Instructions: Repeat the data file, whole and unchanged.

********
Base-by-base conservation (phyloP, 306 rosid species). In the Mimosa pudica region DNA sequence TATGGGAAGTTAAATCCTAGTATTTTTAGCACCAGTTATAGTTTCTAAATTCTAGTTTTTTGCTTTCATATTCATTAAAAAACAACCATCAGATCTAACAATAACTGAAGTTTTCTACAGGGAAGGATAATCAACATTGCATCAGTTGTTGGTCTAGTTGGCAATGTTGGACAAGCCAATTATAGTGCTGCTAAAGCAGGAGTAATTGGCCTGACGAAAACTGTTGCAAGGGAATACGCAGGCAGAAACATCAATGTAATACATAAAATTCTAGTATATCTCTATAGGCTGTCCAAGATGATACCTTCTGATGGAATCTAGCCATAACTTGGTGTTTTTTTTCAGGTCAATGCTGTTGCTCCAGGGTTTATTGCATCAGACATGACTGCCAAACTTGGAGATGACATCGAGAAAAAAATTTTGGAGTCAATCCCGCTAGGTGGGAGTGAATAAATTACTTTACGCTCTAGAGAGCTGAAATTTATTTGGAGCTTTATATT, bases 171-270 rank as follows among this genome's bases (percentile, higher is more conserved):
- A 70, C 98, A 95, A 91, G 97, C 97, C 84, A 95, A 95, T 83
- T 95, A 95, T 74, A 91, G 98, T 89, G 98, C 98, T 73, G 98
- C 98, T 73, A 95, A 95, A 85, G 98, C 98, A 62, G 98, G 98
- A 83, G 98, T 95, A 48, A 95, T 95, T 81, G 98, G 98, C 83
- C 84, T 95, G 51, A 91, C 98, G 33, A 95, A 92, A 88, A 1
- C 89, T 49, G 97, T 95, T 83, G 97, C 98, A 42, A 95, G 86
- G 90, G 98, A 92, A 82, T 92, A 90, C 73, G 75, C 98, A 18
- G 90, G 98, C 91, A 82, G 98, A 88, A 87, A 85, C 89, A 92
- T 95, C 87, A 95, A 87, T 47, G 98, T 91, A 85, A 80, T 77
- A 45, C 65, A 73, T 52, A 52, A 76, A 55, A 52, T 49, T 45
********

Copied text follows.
Base-by-base conservation (phyloP, 306 rosid species). In the Mimosa pudica region DNA sequence TATGGGAAGTTAAATCCTAGTATTTTTAGCACCAGTTATAGTTTCTAAATTCTAGTTTTTTGCTTTCATATTCATTAAAAAACAACCATCAGATCTAACAATAACTGAAGTTTTCTACAGGGAAGGATAATCAACATTGCATCAGTTGTTGGTCTAGTTGGCAATGTTGGACAAGCCAATTATAGTGCTGCTAAAGCAGGAGTAATTGGCCTGACGAAAACTGTTGCAAGGGAATACGCAGGCAGAAACATCAATGTAATACATAAAATTCTAGTATATCTCTATAGGCTGTCCAAGATGATACCTTCTGATGGAATCTAGCCATAACTTGGTGTTTTTTTTCAGGTCAATGCTGTTGCTCCAGGGTTTATTGCATCAGACATGACTGCCAAACTTGGAGATGACATCGAGAAAAAAATTTTGGAGTCAATCCCGCTAGGTGGGAGTGAATAAATTACTTTACGCTCTAGAGAGCTGAAATTTATTTGGAGCTTTATATT, bases 171-270 rank as follows among this genome's bases (percentile, higher is more conserved):
- A 70, C 98, A 95, A 91, G 97, C 97, C 84, A 95, A 95, T 83
- T 95, A 95, T 74, A 91, G 98, T 89, G 98, C 98, T 73, G 98
- C 98, T 73, A 95, A 95, A 85, G 98, C 98, A 62, G 98, G 98
- A 83, G 98, T 95, A 48, A 95, T 95, T 81, G 98, G 98, C 83
- C 84, T 95, G 51, A 91, C 98, G 33, A 95, A 92, A 88, A 1
- C 89, T 49, G 97, T 95, T 83, G 97, C 98, A 42, A 95, G 86
- G 90, G 98, A 92, A 82, T 92, A 90, C 73, G 75, C 98, A 18
- G 90, G 98, C 91, A 82, G 98, A 88, A 87, A 85, C 89, A 92
- T 95, C 87, A 95, A 87, T 47, G 98, T 91, A 85, A 80, T 77
- A 45, C 65, A 73, T 52, A 52, A 76, A 55, A 52, T 49, T 45